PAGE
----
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Frozen Shoulder: What Is It, and How Is It Treated?

Adhesive Capsulitis, more commonly known as “frozen shoulder” is a relatively routine condition relating to tightness of the shoulder joint capsule, and it is associated with painful and limited movement of the shoulder and arm. This condition can occur spontaneously, but could also be caused by overuse, a traumatic event, or even a minor irritation that sets off a runaway inflammatory process. In this situation the result is that the shoulder capsule itself tightens, and shoulder motion becomes painful and limited.





Shoulder anatomy

The shoulder capsule is made of collagen that surrounds the shoulder joint and provides some external stability for the joint itself. This collagen is generally flexible and allows for the significant freedom of movement that the shoulder is known for. During the onset of frozen shoulder, inflammation in the shoulder capsule causes irritation or surrounding tissues, and the body responds by generating stiffer cartilage, similar to scar tissue. These tissues contract and tighten around the shoulder joint and result in decreased and painful shoulder mobility as you try to stretch. The cartilage is also sensitive to changes in hormone levels in the body, resulting in the highest incidence of frozen shoulder to land with women of peri- or post- menopausal age. As the estrogen levels change, this causes the cartilage to lose flexibility, leading to increased stiffness, which predisposes this population to have more limiting effects as a result. This does not exclude men from experiencing this condition, however it is less likely to occur in that population.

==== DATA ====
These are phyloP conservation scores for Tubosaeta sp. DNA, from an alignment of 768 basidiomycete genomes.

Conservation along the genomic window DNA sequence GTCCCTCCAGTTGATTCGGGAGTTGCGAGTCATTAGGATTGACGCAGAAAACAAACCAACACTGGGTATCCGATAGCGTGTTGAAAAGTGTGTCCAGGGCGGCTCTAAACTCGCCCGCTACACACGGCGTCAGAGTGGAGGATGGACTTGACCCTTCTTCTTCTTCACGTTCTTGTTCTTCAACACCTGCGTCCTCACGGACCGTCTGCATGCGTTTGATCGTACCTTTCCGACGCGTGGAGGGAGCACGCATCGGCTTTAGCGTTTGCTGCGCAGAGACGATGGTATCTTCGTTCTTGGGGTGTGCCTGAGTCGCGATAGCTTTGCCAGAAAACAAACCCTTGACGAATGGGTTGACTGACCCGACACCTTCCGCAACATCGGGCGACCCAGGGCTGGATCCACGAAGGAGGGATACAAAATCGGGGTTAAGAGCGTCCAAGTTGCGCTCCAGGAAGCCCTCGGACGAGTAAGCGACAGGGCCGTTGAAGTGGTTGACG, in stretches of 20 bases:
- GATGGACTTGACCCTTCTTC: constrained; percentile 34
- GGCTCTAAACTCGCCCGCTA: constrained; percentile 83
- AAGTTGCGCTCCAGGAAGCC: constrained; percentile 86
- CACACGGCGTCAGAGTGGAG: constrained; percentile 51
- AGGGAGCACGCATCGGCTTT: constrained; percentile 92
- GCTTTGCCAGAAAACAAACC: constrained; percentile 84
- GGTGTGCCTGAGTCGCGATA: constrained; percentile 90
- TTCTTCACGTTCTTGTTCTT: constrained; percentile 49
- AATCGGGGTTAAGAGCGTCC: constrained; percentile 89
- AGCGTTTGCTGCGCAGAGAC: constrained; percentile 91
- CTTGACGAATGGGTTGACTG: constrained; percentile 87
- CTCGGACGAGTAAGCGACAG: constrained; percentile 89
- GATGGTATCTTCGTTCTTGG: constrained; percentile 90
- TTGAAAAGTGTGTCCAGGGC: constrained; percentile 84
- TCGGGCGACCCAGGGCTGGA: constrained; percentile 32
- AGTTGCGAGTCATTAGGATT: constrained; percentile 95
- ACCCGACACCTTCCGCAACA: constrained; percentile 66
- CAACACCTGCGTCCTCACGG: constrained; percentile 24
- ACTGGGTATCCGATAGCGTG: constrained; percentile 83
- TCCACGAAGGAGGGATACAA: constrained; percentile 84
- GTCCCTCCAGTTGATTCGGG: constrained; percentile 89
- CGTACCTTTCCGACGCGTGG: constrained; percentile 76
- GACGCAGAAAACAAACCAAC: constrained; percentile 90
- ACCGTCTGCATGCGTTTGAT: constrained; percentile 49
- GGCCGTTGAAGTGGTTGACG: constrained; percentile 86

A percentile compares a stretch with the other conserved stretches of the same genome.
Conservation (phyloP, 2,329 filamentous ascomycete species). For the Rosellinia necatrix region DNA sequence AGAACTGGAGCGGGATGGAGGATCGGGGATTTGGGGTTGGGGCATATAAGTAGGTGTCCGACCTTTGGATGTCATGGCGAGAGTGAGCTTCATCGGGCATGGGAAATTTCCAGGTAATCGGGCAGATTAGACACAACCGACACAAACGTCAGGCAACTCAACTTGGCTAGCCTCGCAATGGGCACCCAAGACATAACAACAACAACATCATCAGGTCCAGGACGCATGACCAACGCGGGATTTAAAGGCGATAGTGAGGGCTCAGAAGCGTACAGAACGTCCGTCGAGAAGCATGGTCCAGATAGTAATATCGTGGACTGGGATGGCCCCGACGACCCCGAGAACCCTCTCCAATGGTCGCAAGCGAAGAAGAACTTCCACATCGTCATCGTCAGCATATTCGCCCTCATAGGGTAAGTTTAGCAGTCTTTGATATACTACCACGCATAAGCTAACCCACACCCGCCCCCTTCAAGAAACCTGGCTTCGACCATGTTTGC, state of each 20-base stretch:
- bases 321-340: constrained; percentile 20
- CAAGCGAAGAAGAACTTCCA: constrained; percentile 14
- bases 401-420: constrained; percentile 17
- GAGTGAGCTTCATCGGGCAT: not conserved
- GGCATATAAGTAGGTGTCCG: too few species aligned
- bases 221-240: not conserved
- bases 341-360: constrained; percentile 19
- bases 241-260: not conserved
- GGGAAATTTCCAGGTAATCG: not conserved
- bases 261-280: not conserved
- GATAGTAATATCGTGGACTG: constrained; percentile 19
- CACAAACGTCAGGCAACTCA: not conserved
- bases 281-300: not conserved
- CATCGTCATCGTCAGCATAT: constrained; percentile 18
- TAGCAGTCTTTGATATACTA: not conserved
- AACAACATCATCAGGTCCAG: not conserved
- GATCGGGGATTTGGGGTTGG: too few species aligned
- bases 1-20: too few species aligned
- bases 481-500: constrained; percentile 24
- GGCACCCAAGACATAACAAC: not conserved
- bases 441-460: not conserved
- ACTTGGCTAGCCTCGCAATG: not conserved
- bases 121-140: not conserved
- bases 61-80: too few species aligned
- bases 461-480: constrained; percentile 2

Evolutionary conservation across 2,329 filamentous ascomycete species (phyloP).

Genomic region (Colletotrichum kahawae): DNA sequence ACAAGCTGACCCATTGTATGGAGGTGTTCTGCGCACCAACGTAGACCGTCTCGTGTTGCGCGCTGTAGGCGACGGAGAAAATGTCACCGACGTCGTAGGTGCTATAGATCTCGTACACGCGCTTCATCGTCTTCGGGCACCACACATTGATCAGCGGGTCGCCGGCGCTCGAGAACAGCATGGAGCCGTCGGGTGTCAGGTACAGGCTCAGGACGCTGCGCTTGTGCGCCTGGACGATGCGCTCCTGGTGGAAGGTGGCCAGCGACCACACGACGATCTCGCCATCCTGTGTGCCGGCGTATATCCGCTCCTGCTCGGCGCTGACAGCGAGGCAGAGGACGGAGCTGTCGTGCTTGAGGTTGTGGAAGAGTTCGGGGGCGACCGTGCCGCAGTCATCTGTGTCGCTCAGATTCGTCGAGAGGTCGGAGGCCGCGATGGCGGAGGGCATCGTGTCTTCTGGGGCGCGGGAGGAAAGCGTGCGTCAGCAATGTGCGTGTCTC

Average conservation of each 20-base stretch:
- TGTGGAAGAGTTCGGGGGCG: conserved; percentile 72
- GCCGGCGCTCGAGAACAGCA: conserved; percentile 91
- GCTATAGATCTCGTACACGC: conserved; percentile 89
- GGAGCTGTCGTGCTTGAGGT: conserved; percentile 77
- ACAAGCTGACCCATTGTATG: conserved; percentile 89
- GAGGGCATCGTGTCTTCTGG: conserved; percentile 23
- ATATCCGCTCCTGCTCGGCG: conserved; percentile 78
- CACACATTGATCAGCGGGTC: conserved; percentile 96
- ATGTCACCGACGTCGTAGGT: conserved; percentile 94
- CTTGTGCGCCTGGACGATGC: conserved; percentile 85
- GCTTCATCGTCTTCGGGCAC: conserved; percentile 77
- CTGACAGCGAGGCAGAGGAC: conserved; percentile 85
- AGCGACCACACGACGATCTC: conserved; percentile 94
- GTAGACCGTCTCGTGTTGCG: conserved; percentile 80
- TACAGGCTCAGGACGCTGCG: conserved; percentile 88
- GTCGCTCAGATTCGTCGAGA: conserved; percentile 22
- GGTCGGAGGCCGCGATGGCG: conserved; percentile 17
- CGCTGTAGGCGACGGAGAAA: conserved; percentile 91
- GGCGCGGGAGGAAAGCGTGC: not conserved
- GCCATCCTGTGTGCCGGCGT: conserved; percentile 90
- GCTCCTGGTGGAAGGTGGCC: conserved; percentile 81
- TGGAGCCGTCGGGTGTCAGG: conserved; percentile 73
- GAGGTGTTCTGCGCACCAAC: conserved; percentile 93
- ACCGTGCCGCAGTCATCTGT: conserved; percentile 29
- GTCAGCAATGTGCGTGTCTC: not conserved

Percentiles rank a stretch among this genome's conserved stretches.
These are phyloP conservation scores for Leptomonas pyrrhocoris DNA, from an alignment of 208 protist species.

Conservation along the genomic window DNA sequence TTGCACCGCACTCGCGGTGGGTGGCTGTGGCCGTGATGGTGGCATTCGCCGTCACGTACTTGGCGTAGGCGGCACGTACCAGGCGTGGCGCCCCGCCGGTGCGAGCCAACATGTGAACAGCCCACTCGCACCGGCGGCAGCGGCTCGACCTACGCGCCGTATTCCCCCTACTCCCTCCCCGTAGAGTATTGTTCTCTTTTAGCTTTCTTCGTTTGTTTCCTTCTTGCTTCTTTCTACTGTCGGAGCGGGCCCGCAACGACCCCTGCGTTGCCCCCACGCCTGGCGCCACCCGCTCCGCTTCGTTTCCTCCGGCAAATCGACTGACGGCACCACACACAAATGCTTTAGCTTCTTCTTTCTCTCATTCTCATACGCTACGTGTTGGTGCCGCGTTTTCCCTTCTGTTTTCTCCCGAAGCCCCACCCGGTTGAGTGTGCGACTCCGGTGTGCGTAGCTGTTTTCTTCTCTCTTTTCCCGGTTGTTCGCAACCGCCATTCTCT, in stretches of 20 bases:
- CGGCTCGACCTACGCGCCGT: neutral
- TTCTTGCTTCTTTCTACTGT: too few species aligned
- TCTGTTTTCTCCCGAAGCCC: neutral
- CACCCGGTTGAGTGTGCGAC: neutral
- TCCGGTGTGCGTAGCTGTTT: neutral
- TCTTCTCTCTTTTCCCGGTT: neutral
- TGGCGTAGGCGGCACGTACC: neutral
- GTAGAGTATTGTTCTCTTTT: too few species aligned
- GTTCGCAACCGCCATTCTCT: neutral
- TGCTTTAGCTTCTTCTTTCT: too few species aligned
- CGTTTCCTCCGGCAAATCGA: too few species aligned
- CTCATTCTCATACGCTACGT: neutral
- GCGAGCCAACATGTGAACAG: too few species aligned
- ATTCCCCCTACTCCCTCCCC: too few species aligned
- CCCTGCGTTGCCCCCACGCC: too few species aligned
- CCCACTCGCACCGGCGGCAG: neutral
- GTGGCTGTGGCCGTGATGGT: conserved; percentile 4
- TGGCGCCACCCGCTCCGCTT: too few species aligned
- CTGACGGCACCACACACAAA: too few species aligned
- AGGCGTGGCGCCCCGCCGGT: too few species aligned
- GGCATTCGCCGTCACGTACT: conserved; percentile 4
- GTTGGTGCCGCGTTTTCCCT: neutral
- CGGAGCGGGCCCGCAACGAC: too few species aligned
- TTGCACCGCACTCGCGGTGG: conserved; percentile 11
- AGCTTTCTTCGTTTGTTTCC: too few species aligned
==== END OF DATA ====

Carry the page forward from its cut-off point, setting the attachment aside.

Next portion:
Usually, this condition is confirmed by recognizing a particular pattern of motion loss in the shoulder referred to as the “capsular pattern.” This presents as a proportional loss of 3 primary shoulder motions, with the most limited motion being external rotation, (think about the motion of reaching into the backseat while sitting in the front of your car.) You may also experience limitations with abduction (raising your arm to the side), and flexion (reaching forward), respectively.


Phases of Frozen Shoulder

Frozen shoulder generally progresses over the course of months in loosely defined phases. Initially, as you start to notice pain in your shoulder, you will also experience a gradual decrease in the amount of motion you can comfortably move your shoulder through. This is colloquially known as the “freezing” phase. As this progresses over the course of a few weeks, you may experience pain in your shoulder at rest, and you may have sharp pains if you exceed your available range of motion. You will start to notice more persistently painful limits to how far you can move in certain directions.


The next phase is the “frozen” stage. During this time frame, there will be consistent restrictions in your shoulder mobility, and you may have slightly less pain with motions as long as you stay within your available range. Your range of motion will plateau in this phase for a while; you can stretch to your maximum available range but it is unlikely that you will see lasting improvements in flexibility.